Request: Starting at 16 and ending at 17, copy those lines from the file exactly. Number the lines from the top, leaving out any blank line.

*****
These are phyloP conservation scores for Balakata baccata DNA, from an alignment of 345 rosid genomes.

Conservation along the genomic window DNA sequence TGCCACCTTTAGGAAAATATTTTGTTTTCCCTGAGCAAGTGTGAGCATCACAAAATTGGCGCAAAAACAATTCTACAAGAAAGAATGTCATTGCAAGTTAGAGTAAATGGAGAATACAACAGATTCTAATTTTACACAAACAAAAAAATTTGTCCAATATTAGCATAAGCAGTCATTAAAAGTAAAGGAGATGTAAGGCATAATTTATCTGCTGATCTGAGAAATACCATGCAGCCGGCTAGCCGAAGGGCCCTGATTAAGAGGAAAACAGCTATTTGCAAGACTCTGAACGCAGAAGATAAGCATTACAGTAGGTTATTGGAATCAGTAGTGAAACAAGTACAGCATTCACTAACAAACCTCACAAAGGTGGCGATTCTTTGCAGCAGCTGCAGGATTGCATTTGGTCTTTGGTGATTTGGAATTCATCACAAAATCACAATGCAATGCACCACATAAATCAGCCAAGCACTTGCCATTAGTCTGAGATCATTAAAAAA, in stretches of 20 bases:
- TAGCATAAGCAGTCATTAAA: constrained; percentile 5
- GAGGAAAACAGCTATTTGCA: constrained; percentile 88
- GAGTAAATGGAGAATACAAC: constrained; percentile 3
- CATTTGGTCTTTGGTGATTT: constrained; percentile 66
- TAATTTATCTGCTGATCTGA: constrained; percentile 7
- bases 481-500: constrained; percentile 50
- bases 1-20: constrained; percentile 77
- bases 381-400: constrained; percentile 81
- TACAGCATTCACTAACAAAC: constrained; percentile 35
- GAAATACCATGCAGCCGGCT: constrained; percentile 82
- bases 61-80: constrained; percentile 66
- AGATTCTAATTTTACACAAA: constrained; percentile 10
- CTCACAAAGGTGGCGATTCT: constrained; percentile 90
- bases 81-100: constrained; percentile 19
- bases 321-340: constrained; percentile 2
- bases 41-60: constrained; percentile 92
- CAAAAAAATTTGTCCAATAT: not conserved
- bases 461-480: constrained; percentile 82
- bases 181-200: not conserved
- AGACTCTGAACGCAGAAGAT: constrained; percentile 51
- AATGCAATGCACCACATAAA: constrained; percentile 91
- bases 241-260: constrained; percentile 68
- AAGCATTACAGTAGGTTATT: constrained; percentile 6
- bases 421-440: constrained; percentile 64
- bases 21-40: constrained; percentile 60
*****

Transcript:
- bases 81-100: constrained; percentile 19
- bases 321-340: constrained; percentile 2